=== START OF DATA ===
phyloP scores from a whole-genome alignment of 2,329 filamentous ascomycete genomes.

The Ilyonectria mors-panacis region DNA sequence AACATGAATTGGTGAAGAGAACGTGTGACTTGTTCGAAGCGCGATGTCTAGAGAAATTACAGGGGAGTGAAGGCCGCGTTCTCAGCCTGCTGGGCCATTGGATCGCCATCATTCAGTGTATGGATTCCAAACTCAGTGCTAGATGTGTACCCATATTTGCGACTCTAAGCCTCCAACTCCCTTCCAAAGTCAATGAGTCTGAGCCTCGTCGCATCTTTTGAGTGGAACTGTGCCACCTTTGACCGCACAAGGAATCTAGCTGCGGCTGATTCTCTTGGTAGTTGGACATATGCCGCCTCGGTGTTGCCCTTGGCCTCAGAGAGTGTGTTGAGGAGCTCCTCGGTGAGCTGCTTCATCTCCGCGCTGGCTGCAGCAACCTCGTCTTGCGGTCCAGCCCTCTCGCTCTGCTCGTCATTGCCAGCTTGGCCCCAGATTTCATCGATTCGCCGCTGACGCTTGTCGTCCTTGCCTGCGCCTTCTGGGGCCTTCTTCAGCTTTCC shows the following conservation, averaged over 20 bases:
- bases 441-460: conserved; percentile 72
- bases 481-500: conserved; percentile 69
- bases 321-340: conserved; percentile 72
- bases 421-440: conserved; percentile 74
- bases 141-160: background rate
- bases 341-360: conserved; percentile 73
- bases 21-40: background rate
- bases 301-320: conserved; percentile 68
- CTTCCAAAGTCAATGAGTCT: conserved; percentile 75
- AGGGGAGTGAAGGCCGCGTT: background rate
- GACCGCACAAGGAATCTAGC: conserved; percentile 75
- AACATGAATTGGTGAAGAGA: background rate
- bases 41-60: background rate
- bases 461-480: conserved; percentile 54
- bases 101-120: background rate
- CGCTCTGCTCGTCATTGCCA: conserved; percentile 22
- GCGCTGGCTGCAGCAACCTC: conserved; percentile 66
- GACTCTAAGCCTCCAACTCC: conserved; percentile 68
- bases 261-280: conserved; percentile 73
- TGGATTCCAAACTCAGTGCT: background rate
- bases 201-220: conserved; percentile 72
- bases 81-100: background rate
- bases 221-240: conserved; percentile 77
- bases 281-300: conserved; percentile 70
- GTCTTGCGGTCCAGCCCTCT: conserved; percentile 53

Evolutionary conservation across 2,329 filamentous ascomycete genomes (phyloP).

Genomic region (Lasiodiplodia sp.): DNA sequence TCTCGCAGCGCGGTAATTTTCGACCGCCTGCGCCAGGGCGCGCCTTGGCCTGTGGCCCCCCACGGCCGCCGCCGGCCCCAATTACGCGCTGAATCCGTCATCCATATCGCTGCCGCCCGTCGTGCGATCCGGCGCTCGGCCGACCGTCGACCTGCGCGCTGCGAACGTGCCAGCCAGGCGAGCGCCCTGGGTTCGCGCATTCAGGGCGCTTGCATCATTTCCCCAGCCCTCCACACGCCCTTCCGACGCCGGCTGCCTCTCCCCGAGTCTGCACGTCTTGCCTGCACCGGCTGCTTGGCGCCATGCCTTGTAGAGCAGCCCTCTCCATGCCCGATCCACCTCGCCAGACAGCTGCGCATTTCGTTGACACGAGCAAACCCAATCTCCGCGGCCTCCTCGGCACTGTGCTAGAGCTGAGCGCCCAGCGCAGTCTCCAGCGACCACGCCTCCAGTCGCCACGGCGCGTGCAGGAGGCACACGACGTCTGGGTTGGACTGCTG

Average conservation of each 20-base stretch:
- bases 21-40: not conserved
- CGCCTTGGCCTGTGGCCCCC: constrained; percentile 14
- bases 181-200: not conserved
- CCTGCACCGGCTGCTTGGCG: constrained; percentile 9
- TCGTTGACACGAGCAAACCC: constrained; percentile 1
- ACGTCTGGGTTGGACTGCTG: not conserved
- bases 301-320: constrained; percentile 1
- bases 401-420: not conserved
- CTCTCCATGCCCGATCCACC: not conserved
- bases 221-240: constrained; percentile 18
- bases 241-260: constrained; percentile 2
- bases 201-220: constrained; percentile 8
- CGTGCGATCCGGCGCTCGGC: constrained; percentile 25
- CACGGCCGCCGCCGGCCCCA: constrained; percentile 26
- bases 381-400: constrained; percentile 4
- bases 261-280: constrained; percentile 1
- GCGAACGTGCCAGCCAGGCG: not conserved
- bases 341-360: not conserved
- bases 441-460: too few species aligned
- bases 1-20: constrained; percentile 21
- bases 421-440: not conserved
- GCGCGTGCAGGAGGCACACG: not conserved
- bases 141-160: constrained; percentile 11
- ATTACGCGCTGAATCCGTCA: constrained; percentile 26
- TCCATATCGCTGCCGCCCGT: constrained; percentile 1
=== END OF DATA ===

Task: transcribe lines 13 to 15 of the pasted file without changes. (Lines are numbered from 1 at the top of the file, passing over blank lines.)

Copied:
- GACCGCACAAGGAATCTAGC: conserved; percentile 75
- AACATGAATTGGTGAAGAGA: background rate
- bases 41-60: background rate